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It seems like Wall Street has been speculating about a Twitter (TWTR - Free Report) buyout for years now, but things are finally starting to get serious thanks to potential suitors like Salesforce (CRM - Free Report) and Alphabet (GOOGL - Free Report) . Now, according to Bloomberg, media giant Disney (DIS - Free Report) has also entered the fray.

Disney is apparently working with a financial adviser to evaluate a bid for the struggling social media site. The two companies should be familiar with each other—Twitter CEO Jack Dorsey serves on the board at Disney—and a takeover could help solve problems for both businesses.

For Twitter, a buyout almost certainly couldn’t make things worse. The company has struggled to grow its user base for years, and the stock has consistently disappointed investors. On the other hand, Disney, which is no longer the guaranteed long-term hold it once was, could use Twitter’s live experience to save its struggling sports broadcasting division.

Reviving ESPN

The cord-cutting phenomenon has put a serious strain on Disney, which depends on its cable networks like ESPN for a majority of its revenue. As people switch to streaming services like Netflix (NFLX - Free Report) , Hulu, and Amazon’s (AMZN - Free Report) Instant Video, they sacrifice specific channels like ESPN, and thanks to the high costs of sports broadcasting rights, the industry lacks a strong over-the-top sports streaming service.

Enter Twitter, Disney’s unexpected hero. Twitter has spent much of the last year investing in its sports live streaming business. After winning the rights to stream 10 of the NFL’s Thursday Night Football games this year, Twitter went on a spending spree, scooping up rights to several PAC-12 sports, Wimbledon, two NBA-related shows, and games from the MLB and NHL (also read: Twitter Goes Full Throttle on Live Streaming).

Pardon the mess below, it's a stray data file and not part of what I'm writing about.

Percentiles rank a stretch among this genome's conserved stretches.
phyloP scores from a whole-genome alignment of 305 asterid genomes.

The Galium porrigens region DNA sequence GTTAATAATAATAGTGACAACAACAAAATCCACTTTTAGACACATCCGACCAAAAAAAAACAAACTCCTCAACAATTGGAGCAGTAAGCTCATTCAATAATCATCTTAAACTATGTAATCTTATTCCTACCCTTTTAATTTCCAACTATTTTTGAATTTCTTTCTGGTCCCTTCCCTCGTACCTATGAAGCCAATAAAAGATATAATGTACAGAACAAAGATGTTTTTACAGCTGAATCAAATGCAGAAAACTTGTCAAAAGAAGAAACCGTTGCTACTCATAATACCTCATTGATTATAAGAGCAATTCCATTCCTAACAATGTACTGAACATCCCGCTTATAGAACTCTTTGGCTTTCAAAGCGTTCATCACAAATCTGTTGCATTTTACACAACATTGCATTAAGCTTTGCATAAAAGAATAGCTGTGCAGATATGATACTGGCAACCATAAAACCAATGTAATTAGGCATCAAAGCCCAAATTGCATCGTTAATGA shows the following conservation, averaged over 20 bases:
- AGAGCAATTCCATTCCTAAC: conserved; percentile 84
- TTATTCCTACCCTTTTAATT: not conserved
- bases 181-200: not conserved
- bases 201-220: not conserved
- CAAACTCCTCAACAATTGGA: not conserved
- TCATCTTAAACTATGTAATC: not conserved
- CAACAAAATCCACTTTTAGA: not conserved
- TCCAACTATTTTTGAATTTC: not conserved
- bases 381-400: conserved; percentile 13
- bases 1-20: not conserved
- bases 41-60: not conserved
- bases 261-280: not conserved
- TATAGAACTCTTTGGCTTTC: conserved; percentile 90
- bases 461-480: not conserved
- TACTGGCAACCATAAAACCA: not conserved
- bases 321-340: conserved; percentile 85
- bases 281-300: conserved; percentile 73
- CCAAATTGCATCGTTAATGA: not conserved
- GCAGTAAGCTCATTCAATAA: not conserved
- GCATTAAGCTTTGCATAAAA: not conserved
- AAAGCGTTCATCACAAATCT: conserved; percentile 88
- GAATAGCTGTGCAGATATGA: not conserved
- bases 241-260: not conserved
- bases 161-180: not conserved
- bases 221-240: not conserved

While some investors were left scratching their heads as the social media giant entered the broadcasting business, Twitter defended its investments brilliantly. Sports fans are already interact with Twitter during the games, why not let them watch the games on the site too?

Herein lies the value for Disney. Buying Twitter is not a social media play, it’s a broadcasting play. Twitter’s rights to stream sports would become Disney’s right to stream sports. Full-blown Twitter-ESPN integration changes the capabilities of sports broadcasting. Being an at-home fan could become more social and interactive than ever.

Bottom Line

ESPN is far from dead, but the network needs to be reinvigorated. Disney has already showed its willingness to try new things with the worldwide leader in sports—its purchase of BAMTech in August has opened the door for an ESPN-branded streaming option.

Nevertheless, Twitter has the infrastructure, licensing, and fan base for a successful sports media transformation. At the right price, buying Twitter could make a lot of sense for Disney.

For more ideas on who should scoop up Twitter, check out: Here's Why Salesforce Shouldn't Buy Twitter, But Google Should.

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